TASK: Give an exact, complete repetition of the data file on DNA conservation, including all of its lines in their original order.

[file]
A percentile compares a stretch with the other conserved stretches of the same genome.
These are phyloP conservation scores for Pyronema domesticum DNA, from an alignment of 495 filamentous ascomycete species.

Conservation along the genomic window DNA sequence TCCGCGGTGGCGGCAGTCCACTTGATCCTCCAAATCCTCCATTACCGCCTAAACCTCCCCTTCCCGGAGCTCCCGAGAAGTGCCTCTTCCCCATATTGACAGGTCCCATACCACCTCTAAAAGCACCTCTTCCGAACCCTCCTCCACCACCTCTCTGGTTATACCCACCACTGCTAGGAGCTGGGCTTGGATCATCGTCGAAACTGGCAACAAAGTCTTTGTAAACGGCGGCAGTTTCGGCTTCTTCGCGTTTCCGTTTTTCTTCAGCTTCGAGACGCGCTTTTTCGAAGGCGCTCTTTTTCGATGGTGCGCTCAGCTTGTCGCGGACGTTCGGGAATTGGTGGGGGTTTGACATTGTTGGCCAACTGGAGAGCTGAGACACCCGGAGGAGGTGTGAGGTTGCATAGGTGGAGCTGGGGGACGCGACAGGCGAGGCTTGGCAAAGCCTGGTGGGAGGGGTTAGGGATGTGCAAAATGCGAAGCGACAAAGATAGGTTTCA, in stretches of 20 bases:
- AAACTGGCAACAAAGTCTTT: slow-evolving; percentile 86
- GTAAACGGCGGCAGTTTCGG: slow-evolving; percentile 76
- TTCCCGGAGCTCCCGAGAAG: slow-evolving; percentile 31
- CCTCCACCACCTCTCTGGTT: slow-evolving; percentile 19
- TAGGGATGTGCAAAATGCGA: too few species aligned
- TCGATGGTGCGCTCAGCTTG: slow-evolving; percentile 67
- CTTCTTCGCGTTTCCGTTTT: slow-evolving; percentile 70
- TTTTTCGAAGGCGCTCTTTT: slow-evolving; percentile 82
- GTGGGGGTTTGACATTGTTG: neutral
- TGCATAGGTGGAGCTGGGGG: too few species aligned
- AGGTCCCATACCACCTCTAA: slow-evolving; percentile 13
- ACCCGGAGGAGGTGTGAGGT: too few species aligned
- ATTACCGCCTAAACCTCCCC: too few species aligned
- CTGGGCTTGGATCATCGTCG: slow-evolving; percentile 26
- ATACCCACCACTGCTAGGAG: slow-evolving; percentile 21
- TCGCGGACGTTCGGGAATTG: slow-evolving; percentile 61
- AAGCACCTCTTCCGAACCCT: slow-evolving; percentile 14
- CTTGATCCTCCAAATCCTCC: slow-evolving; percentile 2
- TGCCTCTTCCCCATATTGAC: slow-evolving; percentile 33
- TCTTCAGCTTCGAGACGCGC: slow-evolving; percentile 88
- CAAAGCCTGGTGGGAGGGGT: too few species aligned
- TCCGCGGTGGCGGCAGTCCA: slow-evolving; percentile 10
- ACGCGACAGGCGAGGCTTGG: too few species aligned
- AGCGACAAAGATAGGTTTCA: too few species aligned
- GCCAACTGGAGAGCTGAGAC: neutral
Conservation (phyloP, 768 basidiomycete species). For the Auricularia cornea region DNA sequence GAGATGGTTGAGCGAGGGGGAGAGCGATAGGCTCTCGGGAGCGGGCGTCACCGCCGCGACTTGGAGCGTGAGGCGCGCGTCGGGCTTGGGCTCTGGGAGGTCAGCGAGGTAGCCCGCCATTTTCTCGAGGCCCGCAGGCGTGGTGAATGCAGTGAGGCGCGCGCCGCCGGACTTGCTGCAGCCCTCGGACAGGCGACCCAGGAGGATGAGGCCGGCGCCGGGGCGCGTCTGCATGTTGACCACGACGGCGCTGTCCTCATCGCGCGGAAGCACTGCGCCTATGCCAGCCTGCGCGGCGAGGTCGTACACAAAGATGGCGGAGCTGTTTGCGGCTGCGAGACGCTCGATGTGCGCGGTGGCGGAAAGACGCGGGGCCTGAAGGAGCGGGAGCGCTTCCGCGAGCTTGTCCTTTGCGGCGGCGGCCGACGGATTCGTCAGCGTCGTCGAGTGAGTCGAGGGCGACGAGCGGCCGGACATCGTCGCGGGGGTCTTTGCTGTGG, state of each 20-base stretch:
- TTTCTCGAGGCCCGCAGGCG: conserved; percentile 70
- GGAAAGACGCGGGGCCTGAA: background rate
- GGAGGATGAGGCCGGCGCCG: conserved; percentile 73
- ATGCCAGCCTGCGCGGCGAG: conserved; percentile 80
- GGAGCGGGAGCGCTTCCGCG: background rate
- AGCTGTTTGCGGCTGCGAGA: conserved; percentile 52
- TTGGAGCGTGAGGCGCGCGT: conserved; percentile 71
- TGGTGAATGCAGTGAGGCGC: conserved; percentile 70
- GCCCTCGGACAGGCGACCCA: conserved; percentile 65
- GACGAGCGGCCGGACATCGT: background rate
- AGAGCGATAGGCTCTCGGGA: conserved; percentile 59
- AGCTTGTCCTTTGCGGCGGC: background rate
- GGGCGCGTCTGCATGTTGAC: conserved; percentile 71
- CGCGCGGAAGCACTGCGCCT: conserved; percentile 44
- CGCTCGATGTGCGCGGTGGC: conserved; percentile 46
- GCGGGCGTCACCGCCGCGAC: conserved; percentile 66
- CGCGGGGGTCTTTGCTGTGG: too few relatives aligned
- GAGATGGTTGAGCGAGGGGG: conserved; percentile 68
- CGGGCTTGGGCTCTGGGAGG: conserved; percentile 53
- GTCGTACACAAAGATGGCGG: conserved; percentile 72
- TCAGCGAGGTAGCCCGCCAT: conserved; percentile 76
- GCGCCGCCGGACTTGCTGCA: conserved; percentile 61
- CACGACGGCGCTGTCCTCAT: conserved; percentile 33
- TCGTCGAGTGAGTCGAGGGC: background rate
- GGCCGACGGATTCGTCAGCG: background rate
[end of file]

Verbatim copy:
A percentile compares a stretch with the other conserved stretches of the same genome.
These are phyloP conservation scores for Pyronema domesticum DNA, from an alignment of 495 filamentous ascomycete species.

Conservation along the genomic window DNA sequence TCCGCGGTGGCGGCAGTCCACTTGATCCTCCAAATCCTCCATTACCGCCTAAACCTCCCCTTCCCGGAGCTCCCGAGAAGTGCCTCTTCCCCATATTGACAGGTCCCATACCACCTCTAAAAGCACCTCTTCCGAACCCTCCTCCACCACCTCTCTGGTTATACCCACCACTGCTAGGAGCTGGGCTTGGATCATCGTCGAAACTGGCAACAAAGTCTTTGTAAACGGCGGCAGTTTCGGCTTCTTCGCGTTTCCGTTTTTCTTCAGCTTCGAGACGCGCTTTTTCGAAGGCGCTCTTTTTCGATGGTGCGCTCAGCTTGTCGCGGACGTTCGGGAATTGGTGGGGGTTTGACATTGTTGGCCAACTGGAGAGCTGAGACACCCGGAGGAGGTGTGAGGTTGCATAGGTGGAGCTGGGGGACGCGACAGGCGAGGCTTGGCAAAGCCTGGTGGGAGGGGTTAGGGATGTGCAAAATGCGAAGCGACAAAGATAGGTTTCA, in stretches of 20 bases:
- AAACTGGCAACAAAGTCTTT: slow-evolving; percentile 86
- GTAAACGGCGGCAGTTTCGG: slow-evolving; percentile 76
- TTCCCGGAGCTCCCGAGAAG: slow-evolving; percentile 31
- CCTCCACCACCTCTCTGGTT: slow-evolving; percentile 19
- TAGGGATGTGCAAAATGCGA: too few species aligned
- TCGATGGTGCGCTCAGCTTG: slow-evolving; percentile 67
- CTTCTTCGCGTTTCCGTTTT: slow-evolving; percentile 70
- TTTTTCGAAGGCGCTCTTTT: slow-evolving; percentile 82
- GTGGGGGTTTGACATTGTTG: neutral
- TGCATAGGTGGAGCTGGGGG: too few species aligned
- AGGTCCCATACCACCTCTAA: slow-evolving; percentile 13
- ACCCGGAGGAGGTGTGAGGT: too few species aligned
- ATTACCGCCTAAACCTCCCC: too few species aligned
- CTGGGCTTGGATCATCGTCG: slow-evolving; percentile 26
- ATACCCACCACTGCTAGGAG: slow-evolving; percentile 21
- TCGCGGACGTTCGGGAATTG: slow-evolving; percentile 61
- AAGCACCTCTTCCGAACCCT: slow-evolving; percentile 14
- CTTGATCCTCCAAATCCTCC: slow-evolving; percentile 2
- TGCCTCTTCCCCATATTGAC: slow-evolving; percentile 33
- TCTTCAGCTTCGAGACGCGC: slow-evolving; percentile 88
- CAAAGCCTGGTGGGAGGGGT: too few species aligned
- TCCGCGGTGGCGGCAGTCCA: slow-evolving; percentile 10
- ACGCGACAGGCGAGGCTTGG: too few species aligned
- AGCGACAAAGATAGGTTTCA: too few species aligned
- GCCAACTGGAGAGCTGAGAC: neutral
Conservation (phyloP, 768 basidiomycete species). For the Auricularia cornea region DNA sequence GAGATGGTTGAGCGAGGGGGAGAGCGATAGGCTCTCGGGAGCGGGCGTCACCGCCGCGACTTGGAGCGTGAGGCGCGCGTCGGGCTTGGGCTCTGGGAGGTCAGCGAGGTAGCCCGCCATTTTCTCGAGGCCCGCAGGCGTGGTGAATGCAGTGAGGCGCGCGCCGCCGGACTTGCTGCAGCCCTCGGACAGGCGACCCAGGAGGATGAGGCCGGCGCCGGGGCGCGTCTGCATGTTGACCACGACGGCGCTGTCCTCATCGCGCGGAAGCACTGCGCCTATGCCAGCCTGCGCGGCGAGGTCGTACACAAAGATGGCGGAGCTGTTTGCGGCTGCGAGACGCTCGATGTGCGCGGTGGCGGAAAGACGCGGGGCCTGAAGGAGCGGGAGCGCTTCCGCGAGCTTGTCCTTTGCGGCGGCGGCCGACGGATTCGTCAGCGTCGTCGAGTGAGTCGAGGGCGACGAGCGGCCGGACATCGTCGCGGGGGTCTTTGCTGTGG, state of each 20-base stretch:
- TTTCTCGAGGCCCGCAGGCG: conserved; percentile 70
- GGAAAGACGCGGGGCCTGAA: background rate
- GGAGGATGAGGCCGGCGCCG: conserved; percentile 73
- ATGCCAGCCTGCGCGGCGAG: conserved; percentile 80
- GGAGCGGGAGCGCTTCCGCG: background rate
- AGCTGTTTGCGGCTGCGAGA: conserved; percentile 52
- TTGGAGCGTGAGGCGCGCGT: conserved; percentile 71
- TGGTGAATGCAGTGAGGCGC: conserved; percentile 70
- GCCCTCGGACAGGCGACCCA: conserved; percentile 65
- GACGAGCGGCCGGACATCGT: background rate
- AGAGCGATAGGCTCTCGGGA: conserved; percentile 59
- AGCTTGTCCTTTGCGGCGGC: background rate
- GGGCGCGTCTGCATGTTGAC: conserved; percentile 71
- CGCGCGGAAGCACTGCGCCT: conserved; percentile 44
- CGCTCGATGTGCGCGGTGGC: conserved; percentile 46
- GCGGGCGTCACCGCCGCGAC: conserved; percentile 66
- CGCGGGGGTCTTTGCTGTGG: too few relatives aligned
- GAGATGGTTGAGCGAGGGGG: conserved; percentile 68
- CGGGCTTGGGCTCTGGGAGG: conserved; percentile 53
- GTCGTACACAAAGATGGCGG: conserved; percentile 72
- TCAGCGAGGTAGCCCGCCAT: conserved; percentile 76
- GCGCCGCCGGACTTGCTGCA: conserved; percentile 61
- CACGACGGCGCTGTCCTCAT: conserved; percentile 33
- TCGTCGAGTGAGTCGAGGGC: background rate
- GGCCGACGGATTCGTCAGCG: background rate